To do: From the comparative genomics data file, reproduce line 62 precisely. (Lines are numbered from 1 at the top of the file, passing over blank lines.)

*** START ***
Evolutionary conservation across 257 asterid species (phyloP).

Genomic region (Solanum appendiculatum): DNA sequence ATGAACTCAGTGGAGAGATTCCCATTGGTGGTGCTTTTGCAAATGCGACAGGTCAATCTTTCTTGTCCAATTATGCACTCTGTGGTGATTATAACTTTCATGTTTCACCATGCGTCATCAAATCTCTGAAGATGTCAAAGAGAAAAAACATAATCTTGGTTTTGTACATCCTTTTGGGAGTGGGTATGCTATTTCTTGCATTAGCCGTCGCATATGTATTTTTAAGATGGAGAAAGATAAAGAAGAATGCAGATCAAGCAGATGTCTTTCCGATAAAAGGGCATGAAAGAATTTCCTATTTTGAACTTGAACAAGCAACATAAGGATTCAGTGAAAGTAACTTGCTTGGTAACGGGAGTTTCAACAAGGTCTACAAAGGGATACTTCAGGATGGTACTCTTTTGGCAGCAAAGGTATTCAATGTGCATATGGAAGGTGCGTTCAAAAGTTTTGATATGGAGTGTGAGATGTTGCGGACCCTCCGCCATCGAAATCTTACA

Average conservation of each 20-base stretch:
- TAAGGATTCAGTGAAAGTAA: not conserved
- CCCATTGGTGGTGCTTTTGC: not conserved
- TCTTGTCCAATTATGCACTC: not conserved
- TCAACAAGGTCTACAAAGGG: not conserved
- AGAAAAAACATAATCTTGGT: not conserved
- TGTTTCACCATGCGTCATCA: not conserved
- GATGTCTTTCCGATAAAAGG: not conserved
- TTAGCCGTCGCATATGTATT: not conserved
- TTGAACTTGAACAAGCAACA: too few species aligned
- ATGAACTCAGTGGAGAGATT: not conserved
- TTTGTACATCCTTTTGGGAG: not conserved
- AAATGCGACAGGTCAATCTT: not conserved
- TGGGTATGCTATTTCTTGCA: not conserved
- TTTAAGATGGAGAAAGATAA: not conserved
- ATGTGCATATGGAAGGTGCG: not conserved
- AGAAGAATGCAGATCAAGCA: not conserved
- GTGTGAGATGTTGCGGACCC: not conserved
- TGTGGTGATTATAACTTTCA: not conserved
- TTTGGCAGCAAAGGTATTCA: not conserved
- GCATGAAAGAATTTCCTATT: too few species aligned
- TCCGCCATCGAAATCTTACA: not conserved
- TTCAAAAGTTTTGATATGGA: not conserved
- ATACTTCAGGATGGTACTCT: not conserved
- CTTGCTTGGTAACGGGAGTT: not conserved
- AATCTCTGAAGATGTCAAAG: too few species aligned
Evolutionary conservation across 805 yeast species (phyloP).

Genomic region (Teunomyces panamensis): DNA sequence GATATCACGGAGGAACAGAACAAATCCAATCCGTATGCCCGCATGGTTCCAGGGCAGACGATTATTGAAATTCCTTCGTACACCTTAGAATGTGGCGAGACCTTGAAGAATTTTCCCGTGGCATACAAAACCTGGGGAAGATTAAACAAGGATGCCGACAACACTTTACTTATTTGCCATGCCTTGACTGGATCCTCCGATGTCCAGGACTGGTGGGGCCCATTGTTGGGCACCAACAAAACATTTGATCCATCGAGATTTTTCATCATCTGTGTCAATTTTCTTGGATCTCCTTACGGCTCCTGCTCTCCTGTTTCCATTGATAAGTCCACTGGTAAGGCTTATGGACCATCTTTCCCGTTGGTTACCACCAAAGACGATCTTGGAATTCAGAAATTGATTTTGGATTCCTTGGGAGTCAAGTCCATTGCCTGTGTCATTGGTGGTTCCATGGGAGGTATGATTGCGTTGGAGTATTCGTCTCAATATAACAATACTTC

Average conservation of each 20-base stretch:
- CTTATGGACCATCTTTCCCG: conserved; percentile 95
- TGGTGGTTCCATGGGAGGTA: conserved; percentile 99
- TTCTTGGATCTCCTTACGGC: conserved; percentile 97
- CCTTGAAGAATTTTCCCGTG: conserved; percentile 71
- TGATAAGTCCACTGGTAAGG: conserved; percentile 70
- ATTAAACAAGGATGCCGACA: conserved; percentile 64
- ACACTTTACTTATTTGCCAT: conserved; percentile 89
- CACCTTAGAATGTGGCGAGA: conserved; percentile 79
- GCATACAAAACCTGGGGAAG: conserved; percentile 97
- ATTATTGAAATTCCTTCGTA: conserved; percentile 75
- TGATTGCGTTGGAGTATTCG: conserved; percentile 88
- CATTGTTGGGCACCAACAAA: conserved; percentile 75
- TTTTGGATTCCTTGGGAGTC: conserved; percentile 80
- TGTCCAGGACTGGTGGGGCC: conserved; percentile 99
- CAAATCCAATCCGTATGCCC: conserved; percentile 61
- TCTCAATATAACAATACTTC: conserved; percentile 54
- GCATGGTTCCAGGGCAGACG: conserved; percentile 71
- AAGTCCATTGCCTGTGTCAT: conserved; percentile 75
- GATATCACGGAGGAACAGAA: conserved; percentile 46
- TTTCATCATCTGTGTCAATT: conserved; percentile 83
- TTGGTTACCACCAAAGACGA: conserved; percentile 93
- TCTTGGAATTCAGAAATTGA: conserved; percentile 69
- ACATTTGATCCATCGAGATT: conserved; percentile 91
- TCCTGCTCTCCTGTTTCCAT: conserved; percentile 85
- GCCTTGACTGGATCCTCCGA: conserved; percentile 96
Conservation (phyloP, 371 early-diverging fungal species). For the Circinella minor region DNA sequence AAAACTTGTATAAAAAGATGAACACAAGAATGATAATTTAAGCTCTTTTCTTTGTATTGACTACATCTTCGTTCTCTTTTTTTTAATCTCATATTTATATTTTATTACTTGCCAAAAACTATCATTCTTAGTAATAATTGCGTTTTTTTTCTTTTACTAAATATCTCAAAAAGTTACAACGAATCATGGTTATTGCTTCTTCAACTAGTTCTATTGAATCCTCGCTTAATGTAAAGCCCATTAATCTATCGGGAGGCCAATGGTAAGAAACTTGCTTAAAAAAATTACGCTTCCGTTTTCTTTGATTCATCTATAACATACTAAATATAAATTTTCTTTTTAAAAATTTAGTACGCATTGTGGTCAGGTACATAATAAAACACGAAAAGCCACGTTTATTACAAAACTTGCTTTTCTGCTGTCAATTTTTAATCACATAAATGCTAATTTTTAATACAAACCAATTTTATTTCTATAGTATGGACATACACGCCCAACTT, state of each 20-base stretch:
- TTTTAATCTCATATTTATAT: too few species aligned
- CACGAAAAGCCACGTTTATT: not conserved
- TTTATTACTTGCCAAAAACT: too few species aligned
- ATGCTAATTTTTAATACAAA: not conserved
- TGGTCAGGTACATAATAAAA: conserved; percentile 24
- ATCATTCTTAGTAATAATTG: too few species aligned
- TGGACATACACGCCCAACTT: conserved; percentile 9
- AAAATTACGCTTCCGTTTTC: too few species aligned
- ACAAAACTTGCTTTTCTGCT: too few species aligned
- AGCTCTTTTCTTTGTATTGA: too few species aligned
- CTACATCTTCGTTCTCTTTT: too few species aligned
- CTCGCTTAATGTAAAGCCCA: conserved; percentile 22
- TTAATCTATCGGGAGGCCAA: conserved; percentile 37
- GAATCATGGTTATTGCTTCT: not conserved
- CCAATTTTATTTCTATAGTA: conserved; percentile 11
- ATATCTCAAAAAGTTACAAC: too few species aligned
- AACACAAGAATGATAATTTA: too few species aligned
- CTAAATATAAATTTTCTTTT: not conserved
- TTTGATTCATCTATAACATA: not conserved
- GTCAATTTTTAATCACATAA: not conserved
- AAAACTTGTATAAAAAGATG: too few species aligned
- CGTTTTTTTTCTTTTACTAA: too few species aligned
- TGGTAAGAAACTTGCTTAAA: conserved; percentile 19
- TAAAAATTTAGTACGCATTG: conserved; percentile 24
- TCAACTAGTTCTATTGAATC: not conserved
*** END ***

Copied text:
- TGGTCAGGTACATAATAAAA: conserved; percentile 24